# How is texture baking implemented?

Suppose we already have UV coordinates assigned for mesh vertices, how is texture baking implemented?

I guess it will be something like this:

for each coordinate (u, v) in parameter space:
(x, y, z) = inverse(u, v) # Get the geometric space coordinate.
f = faces(x, y, z) # Get the corresponding face. We may need face's normal for rendering.
pixels[u, v] = render(x, y, z, f)


What is the inverse function? Is it a projective transformation, or a bilinear transformation?

And how to get the corresponding face of one coordinate (u, v) efficiently?

• What do you mean by "texture baking"? I'm not familiar with this use of the term. – John Calsbeek Aug 19 '15 at 14:23
• @Calsbeek, its turning 3d calculation on the surface back to a texture in 2d for re-using. Pixar has a paper or technical report where they coin the name. Id search for you but its a bit painfull to do these things on the phone while in transit. – joojaa Aug 19 '15 at 14:39

Texture baking can be accomplished by simply rendering the mesh in texture space. In other words, you set up a render target matching the size of your texture, and draw the mesh with a vertex shader that sets the output position to the vertex's UV coordinate (appropriately remapped from [0, 1] UV space to [−1, 1] post-projective space).

The vertex shader can still calculate the world-space position, normals, and whatever else it needs and send those down to the pixel shader. Then the pixel shader can do its thing without even being aware that it's rendering into texture space instead of the usual screen space. Lighting and shading calculations will work as usual as long as the pixel shader inputs are hooked up correctly.

You don't have to do any complicated inversion operation; you just take advantage of the GPU rasterization hardware, which is happy to draw your triangles at any coordinates you choose.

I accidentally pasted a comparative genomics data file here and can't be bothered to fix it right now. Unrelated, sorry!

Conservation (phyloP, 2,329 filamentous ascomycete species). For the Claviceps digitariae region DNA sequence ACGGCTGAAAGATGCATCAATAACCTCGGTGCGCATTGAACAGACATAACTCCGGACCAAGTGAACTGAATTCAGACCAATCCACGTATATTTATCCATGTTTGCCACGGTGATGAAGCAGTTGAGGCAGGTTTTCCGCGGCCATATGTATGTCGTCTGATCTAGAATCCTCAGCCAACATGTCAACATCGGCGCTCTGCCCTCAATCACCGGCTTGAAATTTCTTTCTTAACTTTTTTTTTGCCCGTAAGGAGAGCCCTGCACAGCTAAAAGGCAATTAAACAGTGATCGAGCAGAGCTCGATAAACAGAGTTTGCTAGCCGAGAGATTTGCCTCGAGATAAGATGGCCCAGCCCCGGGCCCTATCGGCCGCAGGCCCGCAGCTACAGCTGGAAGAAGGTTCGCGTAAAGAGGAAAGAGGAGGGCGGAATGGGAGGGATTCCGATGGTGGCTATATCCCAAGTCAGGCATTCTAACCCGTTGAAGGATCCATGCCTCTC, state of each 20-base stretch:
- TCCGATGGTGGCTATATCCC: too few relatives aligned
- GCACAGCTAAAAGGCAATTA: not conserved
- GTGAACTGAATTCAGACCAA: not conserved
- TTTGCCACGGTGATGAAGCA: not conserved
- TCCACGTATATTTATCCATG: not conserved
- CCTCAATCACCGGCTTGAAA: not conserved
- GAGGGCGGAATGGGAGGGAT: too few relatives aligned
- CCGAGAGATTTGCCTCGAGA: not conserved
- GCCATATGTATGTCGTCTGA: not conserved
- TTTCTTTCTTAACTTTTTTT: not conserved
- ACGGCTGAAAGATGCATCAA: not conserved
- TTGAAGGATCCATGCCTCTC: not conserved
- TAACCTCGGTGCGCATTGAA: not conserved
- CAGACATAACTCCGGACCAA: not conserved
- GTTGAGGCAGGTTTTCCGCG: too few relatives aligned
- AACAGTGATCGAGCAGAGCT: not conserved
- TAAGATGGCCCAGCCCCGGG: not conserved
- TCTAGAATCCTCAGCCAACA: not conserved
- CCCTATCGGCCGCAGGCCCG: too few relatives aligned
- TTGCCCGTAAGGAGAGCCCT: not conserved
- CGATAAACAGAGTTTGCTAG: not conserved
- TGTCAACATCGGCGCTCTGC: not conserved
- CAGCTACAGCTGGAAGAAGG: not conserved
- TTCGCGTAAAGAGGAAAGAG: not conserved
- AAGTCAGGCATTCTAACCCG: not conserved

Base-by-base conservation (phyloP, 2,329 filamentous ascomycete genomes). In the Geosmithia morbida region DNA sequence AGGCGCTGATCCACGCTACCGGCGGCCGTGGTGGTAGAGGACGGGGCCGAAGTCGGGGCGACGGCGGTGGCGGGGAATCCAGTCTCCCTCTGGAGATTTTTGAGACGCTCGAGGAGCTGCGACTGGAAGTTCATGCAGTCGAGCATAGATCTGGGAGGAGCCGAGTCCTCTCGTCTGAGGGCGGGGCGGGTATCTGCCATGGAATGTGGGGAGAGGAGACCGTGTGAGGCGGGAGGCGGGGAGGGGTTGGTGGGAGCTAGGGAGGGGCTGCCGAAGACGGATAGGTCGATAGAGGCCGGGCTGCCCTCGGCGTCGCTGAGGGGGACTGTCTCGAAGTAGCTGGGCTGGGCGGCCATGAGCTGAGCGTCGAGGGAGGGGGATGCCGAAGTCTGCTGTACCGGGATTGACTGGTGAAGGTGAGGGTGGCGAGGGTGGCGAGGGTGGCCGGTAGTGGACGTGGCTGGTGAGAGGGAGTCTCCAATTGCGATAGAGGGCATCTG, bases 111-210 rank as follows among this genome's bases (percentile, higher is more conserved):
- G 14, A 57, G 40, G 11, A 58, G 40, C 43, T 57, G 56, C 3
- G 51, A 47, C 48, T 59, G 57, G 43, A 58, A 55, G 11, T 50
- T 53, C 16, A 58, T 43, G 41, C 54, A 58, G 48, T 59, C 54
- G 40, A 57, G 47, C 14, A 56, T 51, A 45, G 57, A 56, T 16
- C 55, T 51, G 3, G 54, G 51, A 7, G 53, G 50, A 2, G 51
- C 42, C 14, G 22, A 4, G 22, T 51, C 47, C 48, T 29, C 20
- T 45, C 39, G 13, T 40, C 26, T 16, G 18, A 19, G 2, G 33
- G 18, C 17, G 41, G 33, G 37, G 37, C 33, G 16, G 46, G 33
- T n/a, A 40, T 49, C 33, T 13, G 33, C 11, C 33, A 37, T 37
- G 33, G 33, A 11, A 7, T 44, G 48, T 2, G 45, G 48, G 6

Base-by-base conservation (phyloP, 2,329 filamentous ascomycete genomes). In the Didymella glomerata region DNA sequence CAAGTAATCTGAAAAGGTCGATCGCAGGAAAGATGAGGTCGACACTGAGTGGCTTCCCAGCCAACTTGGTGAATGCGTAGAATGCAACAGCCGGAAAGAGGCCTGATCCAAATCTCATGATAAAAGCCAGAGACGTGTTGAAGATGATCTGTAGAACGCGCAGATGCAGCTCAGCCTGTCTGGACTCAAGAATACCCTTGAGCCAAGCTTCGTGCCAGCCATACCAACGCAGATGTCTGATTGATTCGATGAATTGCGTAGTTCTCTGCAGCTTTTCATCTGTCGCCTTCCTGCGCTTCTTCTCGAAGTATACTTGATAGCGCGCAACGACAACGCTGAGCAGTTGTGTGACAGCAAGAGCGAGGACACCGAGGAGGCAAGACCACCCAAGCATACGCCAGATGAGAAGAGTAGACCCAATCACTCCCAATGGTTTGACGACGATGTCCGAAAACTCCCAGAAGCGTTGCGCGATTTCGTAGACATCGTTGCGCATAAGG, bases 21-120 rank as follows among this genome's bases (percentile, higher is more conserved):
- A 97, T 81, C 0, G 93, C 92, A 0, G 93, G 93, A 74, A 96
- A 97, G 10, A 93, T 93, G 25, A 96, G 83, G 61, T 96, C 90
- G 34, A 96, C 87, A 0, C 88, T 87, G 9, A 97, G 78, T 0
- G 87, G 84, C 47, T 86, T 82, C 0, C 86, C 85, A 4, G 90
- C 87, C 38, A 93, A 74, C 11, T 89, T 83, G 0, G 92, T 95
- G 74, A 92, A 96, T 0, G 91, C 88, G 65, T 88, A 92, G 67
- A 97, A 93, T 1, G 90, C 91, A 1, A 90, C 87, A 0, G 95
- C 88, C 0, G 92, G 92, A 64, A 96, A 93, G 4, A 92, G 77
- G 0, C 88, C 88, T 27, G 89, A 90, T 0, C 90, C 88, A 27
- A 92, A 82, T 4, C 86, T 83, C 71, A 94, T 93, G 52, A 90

Naturally, this requires that your mesh already has a non-overlapping UV mapping that fits within the unit square, but texture baking doesn't really make sense without that.

The inverse coordinate is not entirely trivial in all cases. But basically, for a basic triangle mesh with nothing exotic and has non overlapping UV's, you need something like this:

1. For the UV coordinate you need to find the corresponding UV triangle. (step can be eliminated see below)

2. Then calculate the barycentric triangle coordinate. Most raytracers have simple implementations for this.

3. From bary coordinate to 3d its just

b1*p1_3d + b2*p2_3d+ b3*p3_3d


Where b are barycentric cords from step 2. and p's triangle point vectors

## How to accelerate the triangle finding.

You can do a a sweeping search in O(log(n)) time. You can also use a a bsp tree to do much the same. This would produce a O(m*log(n)) algorithm where m is number of samples and n triangles. Sounds good.

Wait, we can do better! What if instead of baking each pixel in order we bake each triangle in order. Then you dont have to go find the triangle. Finding the points in a triangle should be trivial. So you get something more akin to a theoretical O(m) algorithm. Which should be both conceptually easier and at least theoretically faster as you eliminate step 1.

Also in the second case you can forego barycentric calculation if you so wish and use an alternate formulation if you wish.

Image 1: Sweeping one polygon at a time is easier and needs not search for polygon in question.